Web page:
As New Zealand navigates a path forward into a more open-border Covid world, antibody testing could play a useful role in staying on top of the virus – especially with vaccination and infection monitoring, writes Chris Pemberton
New Zealand has been fortunate to avoid large-scale, unmanageable outbreaks of Covid-19 that have occurred overseas. However, it has become clear that current strategies will need to be refined or revised to cope with the changing landscape in an era of mass Covid vaccination.
Prevalence of Covid in the NZ population
At the present time there are some 2900 cases of clinically confirmed Covid in New Zealand. The vast majority of these diagnoses have been supported by a lab result known as the nasal swab PCR test. In some cases, a separate blood test known as a serology/antibody test has been used to determine if there is a historical component to the case.
There is a major difference in the applicability of PCR versus antibody tests. PCR tests are used to confirm an active infection where someone may have symptoms consistent with Covid; in contrast, antibody tests can only be used several weeks after symptoms have resolved as it takes time for antibodies to the virus to mature and they cannot be used to diagnose an active case.
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However, we know from overseas studies that PCR tests do not provide an accurate picture of the total population infection rate. One way to gauge a better picture of just how many people have been infected with Covid is to do a population antibody survey.
Like all testing, antibody surveys and the statistics that come with them have their imperfections, but they are still a useful tool that can assist public health strategies and planning, especially around estimation of risk to patients, health infrastructure and health providers.
What we know from antibody studies in NZ and overseas
Antibody tests are not routinely available in New Zealand (they are only used in selected cases as described earlier), but two focused research studies (one in Southland and one in New Zealand blood bank donors) have suggested an infection to known (PCR-proven) case ratio of up to 2.3, suggesting that – as of April 2021 – there could be up to double (ie. ~6000) the known historical and active Covid cases.
However, the authors of both studies wisely urge caution in the interpretation of these results given the highly selected nature of the populations sampled. Overseas antibody studies have suggested infection-to-case ratios that range anywhere from two to 20, depending on the type of study and population sampled.
India recently completed their fourth population sero-survey which suggested that two-thirds of the population aged over six have antibodies against Covid, which is remarkable given 62 percent of participants reported not having been vaccinated.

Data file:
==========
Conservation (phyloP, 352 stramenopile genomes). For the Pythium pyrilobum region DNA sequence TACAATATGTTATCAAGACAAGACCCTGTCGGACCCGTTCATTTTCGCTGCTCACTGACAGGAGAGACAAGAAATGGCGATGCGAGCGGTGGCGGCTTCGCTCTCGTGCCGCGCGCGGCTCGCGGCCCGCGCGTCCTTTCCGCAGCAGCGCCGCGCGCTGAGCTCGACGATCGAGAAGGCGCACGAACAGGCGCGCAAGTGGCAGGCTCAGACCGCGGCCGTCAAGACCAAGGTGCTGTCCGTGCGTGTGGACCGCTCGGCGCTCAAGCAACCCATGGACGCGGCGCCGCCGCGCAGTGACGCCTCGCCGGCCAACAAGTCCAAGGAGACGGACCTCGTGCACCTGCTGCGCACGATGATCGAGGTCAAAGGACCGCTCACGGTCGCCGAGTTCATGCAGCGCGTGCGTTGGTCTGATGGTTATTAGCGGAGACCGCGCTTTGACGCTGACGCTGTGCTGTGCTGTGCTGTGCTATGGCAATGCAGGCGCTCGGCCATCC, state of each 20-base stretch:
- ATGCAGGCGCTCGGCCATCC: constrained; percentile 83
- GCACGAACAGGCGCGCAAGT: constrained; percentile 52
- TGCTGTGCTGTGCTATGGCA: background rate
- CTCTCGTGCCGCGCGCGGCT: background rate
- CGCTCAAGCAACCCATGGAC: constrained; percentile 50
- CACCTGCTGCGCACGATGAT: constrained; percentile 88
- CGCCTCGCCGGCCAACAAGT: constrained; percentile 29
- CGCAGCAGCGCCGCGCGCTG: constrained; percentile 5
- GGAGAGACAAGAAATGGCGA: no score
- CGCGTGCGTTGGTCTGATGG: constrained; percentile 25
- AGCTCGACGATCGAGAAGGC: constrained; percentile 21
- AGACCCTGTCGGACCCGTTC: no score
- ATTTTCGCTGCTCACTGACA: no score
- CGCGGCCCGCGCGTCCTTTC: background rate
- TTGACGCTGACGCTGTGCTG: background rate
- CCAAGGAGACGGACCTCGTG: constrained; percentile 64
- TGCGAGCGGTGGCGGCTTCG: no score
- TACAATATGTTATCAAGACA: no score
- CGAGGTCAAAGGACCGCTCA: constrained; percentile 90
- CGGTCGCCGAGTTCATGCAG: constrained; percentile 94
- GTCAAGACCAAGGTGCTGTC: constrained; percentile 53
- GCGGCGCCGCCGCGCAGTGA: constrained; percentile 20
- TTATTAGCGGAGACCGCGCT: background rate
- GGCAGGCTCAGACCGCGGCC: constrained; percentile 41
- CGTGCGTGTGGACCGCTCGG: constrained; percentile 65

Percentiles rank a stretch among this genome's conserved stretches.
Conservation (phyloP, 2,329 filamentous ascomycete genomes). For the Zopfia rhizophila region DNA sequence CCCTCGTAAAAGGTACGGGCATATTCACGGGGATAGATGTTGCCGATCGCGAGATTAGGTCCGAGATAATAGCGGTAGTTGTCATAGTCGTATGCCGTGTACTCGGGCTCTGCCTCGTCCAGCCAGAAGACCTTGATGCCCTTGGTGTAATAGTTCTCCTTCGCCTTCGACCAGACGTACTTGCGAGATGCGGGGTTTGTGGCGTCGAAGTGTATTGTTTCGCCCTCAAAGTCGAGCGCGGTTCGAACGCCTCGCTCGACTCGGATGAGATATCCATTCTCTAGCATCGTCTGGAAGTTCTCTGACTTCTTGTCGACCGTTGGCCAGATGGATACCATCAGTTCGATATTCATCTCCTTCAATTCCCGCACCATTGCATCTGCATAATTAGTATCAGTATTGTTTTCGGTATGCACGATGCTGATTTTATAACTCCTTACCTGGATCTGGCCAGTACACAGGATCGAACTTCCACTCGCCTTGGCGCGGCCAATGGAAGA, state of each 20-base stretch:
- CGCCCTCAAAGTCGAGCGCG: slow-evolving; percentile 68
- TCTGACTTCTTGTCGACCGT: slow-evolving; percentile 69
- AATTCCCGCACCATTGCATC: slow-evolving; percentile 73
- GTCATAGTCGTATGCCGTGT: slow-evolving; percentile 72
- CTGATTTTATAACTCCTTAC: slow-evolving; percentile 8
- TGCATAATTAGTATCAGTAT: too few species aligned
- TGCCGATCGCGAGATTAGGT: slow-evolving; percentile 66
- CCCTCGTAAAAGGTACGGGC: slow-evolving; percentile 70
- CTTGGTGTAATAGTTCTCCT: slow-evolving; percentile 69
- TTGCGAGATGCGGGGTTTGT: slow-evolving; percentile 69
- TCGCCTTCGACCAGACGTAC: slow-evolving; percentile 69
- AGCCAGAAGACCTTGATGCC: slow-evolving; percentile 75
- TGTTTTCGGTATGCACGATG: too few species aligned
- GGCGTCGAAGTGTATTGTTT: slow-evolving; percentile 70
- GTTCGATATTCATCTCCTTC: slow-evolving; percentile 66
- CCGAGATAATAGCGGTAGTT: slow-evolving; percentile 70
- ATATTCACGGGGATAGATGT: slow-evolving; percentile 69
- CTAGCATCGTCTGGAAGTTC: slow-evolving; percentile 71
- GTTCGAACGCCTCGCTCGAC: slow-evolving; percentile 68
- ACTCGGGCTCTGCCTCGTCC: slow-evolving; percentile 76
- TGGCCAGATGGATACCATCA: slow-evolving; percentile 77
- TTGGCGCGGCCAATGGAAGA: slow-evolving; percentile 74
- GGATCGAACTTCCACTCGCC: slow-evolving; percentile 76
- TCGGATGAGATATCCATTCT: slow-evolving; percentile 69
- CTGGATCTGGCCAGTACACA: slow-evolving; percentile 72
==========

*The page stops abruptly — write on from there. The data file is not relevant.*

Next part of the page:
New Zealand could likely benefit from similar antibody surveys to inform Covid management policy and practice, especially as we roll out our vaccination strategy.
The CANTATA Study
At the Christchurch Heart Institute, University of Otago, Christchurch we are embarking on a MBIE-funded study – known as CANTATA – which aims to answer three questions:
1) What is the proportion of people in the general population who may have antibodies specific to the Covid virus?
2) How do people’s antibody levels track during the course of vaccination?
3) How long do measurable antibodies last in the blood of those who have had Covid?
In order to carry this out, we have developed our own specific tests for the different Covid antibody types (we can distinguish Covid infection versus vaccination only antibodies) and we will be comparing them with proven commercially available tests that have received regulatory approvals overseas.
Further to this, we will follow the heart health outcomes of those who have had Covid and those who have been vaccinated compared to those in whom neither has occurred, in order to gain some understanding of the medium to longer-term consequences of this infection or vaccination upon the heart.
Information gained from the study, although not fully complete given the ongoing nature of the Covid pandemic, should provide useful information regarding the true extent of Covid infection in New Zealand and possible heart health consequences in the medium-term. Furthermore, the study may provide some answers to obvious questions and issues New Zealanders will have to deal with, such as:
* How do I know my vaccination has worked and given me antibodies? (Symptoms, or the lack of them, after vaccination are not a reliable indicator.)
* How long do measurable antibodies in my blood last? (This question becomes more important given the known breakthrough Covid infections in vaccinated individuals overseas.)
* If I am required to have a booster or variant specific vaccination, when is the best time to do that? Tracking antibody levels and their waning may help with that.
All of these questions are going to require some form of antibody testing to answer them and provide some level of objective certainty to members of the public and the organisations that require such proof of exposure to virus or vaccine. The CANTATA study seeks to address some of these issues and try to help keep New Zealand at the forefront in dealing with the virus.